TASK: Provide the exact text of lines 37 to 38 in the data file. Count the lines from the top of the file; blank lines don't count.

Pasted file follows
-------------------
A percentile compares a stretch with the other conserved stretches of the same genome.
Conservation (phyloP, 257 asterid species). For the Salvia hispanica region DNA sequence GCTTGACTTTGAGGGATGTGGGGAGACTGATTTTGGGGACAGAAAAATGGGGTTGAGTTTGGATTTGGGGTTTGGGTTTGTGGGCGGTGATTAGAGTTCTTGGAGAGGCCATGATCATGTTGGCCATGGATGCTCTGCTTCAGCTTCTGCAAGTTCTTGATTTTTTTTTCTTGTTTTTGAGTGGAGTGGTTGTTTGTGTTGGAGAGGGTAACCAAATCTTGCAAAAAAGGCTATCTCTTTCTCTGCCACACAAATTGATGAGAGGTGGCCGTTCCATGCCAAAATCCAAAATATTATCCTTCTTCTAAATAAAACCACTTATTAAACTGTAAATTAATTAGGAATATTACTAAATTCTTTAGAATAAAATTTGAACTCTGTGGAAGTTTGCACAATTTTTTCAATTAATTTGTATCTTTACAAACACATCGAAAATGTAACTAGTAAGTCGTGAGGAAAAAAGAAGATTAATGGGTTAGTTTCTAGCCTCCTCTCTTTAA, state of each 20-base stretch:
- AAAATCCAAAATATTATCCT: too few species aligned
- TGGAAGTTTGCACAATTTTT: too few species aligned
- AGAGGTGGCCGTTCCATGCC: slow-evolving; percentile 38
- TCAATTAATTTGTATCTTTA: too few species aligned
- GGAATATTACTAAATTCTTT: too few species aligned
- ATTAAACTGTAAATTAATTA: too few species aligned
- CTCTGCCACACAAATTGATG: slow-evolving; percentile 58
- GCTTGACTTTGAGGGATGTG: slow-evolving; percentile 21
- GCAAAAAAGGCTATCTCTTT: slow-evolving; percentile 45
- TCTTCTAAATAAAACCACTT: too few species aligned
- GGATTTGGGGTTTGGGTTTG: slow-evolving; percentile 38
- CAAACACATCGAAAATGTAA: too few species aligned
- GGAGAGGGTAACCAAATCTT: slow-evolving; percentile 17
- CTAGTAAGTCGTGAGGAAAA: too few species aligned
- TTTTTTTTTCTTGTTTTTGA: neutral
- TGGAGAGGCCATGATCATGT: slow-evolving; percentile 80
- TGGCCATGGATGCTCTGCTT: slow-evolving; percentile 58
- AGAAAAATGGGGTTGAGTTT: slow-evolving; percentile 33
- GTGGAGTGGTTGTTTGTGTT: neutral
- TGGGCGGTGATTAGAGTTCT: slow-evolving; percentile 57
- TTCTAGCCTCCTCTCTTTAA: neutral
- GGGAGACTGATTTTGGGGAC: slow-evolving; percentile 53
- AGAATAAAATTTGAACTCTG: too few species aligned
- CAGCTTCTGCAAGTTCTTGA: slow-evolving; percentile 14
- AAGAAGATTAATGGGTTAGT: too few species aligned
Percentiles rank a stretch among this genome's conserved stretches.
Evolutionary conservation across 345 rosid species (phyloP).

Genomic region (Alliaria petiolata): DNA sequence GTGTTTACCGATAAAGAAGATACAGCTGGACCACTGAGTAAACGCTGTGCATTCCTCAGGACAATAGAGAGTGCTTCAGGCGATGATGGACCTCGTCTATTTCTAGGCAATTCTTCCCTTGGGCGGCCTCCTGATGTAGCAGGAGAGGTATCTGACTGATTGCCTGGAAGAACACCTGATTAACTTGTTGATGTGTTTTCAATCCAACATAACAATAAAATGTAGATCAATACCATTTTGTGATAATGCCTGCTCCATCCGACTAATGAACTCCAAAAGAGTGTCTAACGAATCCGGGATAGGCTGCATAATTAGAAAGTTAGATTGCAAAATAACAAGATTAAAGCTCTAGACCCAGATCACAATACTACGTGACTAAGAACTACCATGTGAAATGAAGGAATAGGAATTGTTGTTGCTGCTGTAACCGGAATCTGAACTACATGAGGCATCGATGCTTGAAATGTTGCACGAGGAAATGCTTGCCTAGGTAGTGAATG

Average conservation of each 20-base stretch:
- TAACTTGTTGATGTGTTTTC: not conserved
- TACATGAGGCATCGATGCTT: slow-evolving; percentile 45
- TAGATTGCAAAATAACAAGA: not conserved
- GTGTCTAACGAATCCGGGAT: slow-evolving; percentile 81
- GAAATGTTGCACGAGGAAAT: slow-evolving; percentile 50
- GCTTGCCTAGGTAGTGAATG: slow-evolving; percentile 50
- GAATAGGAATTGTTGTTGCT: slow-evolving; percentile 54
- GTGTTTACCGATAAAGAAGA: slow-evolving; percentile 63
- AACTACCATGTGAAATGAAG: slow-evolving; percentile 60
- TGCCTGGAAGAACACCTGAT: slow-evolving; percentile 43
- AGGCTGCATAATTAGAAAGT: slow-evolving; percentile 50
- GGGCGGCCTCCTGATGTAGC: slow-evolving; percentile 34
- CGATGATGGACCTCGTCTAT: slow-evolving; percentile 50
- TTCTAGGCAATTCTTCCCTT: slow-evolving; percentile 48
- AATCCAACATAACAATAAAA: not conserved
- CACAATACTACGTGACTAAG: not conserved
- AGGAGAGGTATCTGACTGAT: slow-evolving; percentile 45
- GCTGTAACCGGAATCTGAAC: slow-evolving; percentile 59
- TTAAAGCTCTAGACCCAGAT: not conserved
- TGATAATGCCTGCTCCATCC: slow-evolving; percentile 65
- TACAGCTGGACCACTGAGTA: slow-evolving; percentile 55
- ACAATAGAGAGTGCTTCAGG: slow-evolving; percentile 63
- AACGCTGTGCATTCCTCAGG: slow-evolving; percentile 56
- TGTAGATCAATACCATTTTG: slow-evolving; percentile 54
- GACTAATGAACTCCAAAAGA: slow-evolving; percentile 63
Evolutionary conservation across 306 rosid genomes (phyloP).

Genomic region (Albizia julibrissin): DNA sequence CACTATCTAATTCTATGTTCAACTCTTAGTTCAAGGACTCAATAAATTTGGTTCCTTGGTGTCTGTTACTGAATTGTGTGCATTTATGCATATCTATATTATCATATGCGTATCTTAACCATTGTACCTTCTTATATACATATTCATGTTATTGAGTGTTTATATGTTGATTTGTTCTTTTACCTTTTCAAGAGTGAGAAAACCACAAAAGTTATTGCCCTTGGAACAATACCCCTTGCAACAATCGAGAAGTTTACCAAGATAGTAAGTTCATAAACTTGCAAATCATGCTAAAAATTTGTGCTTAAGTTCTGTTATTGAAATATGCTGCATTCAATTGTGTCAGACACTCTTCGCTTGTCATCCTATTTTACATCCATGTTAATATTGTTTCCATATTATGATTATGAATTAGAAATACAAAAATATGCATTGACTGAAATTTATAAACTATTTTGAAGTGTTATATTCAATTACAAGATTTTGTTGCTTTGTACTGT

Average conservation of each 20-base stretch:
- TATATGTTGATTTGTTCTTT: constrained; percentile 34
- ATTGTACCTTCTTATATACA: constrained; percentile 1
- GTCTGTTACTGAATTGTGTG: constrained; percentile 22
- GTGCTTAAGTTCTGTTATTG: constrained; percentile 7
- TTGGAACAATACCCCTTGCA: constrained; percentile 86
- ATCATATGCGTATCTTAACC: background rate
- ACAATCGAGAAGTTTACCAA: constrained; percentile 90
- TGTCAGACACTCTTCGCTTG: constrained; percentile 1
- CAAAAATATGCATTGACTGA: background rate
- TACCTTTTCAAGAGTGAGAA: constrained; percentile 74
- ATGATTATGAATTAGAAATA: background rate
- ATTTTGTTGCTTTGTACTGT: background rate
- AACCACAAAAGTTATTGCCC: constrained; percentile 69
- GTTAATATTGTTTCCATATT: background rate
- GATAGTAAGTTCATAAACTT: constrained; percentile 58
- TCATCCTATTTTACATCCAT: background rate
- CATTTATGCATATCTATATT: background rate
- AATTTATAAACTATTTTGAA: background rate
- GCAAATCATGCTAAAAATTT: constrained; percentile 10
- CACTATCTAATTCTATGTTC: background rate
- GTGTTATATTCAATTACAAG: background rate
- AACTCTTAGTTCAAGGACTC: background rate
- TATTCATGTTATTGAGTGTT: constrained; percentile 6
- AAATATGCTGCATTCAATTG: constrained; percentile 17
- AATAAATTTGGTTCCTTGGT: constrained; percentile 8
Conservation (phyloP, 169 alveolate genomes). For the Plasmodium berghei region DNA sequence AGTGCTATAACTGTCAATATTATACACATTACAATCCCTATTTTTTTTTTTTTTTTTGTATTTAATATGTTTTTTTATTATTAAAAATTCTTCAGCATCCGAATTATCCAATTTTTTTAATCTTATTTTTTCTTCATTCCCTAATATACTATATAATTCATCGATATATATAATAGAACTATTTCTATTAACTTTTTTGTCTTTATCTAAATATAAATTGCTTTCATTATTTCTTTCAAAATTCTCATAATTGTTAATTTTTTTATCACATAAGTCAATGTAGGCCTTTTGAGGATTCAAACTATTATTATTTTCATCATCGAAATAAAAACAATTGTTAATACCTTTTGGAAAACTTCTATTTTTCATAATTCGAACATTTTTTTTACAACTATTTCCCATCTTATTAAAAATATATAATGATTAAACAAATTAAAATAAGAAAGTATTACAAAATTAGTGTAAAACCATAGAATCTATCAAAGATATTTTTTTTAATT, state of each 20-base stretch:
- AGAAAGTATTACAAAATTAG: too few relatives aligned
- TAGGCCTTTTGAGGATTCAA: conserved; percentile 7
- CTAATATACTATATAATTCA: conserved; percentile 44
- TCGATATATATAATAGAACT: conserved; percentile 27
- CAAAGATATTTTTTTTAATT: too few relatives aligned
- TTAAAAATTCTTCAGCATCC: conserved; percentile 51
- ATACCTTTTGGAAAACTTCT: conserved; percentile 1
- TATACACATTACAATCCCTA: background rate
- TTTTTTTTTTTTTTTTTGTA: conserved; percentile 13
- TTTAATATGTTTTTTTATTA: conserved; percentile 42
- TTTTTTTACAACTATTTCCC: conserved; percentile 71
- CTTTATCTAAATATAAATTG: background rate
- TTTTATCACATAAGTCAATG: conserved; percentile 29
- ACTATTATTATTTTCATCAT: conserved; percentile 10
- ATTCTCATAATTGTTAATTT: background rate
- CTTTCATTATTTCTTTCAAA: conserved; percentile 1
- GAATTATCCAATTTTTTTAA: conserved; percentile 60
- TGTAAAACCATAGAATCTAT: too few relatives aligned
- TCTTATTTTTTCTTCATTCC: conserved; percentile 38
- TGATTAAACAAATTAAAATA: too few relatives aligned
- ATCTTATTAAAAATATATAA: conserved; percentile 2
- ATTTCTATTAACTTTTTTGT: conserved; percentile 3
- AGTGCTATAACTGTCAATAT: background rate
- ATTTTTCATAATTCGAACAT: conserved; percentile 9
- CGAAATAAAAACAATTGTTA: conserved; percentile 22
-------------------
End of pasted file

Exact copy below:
- GCTTGCCTAGGTAGTGAATG: slow-evolving; percentile 50
- GAATAGGAATTGTTGTTGCT: slow-evolving; percentile 54